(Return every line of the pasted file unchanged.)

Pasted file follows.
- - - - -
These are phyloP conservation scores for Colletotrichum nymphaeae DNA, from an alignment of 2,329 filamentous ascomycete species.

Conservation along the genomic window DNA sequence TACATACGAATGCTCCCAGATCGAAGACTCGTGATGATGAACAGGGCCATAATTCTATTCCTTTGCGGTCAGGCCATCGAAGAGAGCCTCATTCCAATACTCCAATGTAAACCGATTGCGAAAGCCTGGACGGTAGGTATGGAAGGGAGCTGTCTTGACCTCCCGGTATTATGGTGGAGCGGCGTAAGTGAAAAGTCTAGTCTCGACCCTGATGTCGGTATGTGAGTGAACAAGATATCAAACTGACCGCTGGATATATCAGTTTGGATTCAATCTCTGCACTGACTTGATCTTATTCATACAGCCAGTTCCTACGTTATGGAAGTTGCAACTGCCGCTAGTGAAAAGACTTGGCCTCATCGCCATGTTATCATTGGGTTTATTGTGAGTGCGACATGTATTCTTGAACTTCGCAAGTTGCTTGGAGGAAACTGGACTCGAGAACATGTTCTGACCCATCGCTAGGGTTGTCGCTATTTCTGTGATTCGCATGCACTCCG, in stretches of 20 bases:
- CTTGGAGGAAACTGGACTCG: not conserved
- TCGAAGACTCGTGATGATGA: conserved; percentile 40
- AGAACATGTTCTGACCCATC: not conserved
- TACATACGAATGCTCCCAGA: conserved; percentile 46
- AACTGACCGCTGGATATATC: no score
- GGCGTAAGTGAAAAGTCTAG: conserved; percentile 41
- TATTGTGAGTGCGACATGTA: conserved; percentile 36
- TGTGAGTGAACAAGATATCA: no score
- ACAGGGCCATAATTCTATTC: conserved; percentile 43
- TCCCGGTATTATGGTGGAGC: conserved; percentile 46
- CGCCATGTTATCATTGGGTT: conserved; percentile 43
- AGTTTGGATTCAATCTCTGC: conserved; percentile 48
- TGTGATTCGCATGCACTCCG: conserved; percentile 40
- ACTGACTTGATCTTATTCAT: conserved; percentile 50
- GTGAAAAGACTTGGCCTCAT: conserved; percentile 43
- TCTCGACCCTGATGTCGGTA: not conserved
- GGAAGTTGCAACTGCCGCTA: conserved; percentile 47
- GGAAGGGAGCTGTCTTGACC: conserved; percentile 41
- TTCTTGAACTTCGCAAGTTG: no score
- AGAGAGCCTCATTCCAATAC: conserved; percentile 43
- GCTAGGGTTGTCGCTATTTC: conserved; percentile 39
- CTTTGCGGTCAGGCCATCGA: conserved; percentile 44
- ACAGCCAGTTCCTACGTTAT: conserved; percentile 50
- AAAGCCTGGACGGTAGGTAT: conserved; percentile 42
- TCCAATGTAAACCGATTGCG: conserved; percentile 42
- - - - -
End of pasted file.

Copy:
These are phyloP conservation scores for Colletotrichum nymphaeae DNA, from an alignment of 2,329 filamentous ascomycete species.

Conservation along the genomic window DNA sequence TACATACGAATGCTCCCAGATCGAAGACTCGTGATGATGAACAGGGCCATAATTCTATTCCTTTGCGGTCAGGCCATCGAAGAGAGCCTCATTCCAATACTCCAATGTAAACCGATTGCGAAAGCCTGGACGGTAGGTATGGAAGGGAGCTGTCTTGACCTCCCGGTATTATGGTGGAGCGGCGTAAGTGAAAAGTCTAGTCTCGACCCTGATGTCGGTATGTGAGTGAACAAGATATCAAACTGACCGCTGGATATATCAGTTTGGATTCAATCTCTGCACTGACTTGATCTTATTCATACAGCCAGTTCCTACGTTATGGAAGTTGCAACTGCCGCTAGTGAAAAGACTTGGCCTCATCGCCATGTTATCATTGGGTTTATTGTGAGTGCGACATGTATTCTTGAACTTCGCAAGTTGCTTGGAGGAAACTGGACTCGAGAACATGTTCTGACCCATCGCTAGGGTTGTCGCTATTTCTGTGATTCGCATGCACTCCG, in stretches of 20 bases:
- CTTGGAGGAAACTGGACTCG: not conserved
- TCGAAGACTCGTGATGATGA: conserved; percentile 40
- AGAACATGTTCTGACCCATC: not conserved
- TACATACGAATGCTCCCAGA: conserved; percentile 46
- AACTGACCGCTGGATATATC: no score
- GGCGTAAGTGAAAAGTCTAG: conserved; percentile 41
- TATTGTGAGTGCGACATGTA: conserved; percentile 36
- TGTGAGTGAACAAGATATCA: no score
- ACAGGGCCATAATTCTATTC: conserved; percentile 43
- TCCCGGTATTATGGTGGAGC: conserved; percentile 46
- CGCCATGTTATCATTGGGTT: conserved; percentile 43
- AGTTTGGATTCAATCTCTGC: conserved; percentile 48
- TGTGATTCGCATGCACTCCG: conserved; percentile 40
- ACTGACTTGATCTTATTCAT: conserved; percentile 50
- GTGAAAAGACTTGGCCTCAT: conserved; percentile 43
- TCTCGACCCTGATGTCGGTA: not conserved
- GGAAGTTGCAACTGCCGCTA: conserved; percentile 47
- GGAAGGGAGCTGTCTTGACC: conserved; percentile 41
- TTCTTGAACTTCGCAAGTTG: no score
- AGAGAGCCTCATTCCAATAC: conserved; percentile 43
- GCTAGGGTTGTCGCTATTTC: conserved; percentile 39
- CTTTGCGGTCAGGCCATCGA: conserved; percentile 44
- ACAGCCAGTTCCTACGTTAT: conserved; percentile 50
- AAAGCCTGGACGGTAGGTAT: conserved; percentile 42
- TCCAATGTAAACCGATTGCG: conserved; percentile 42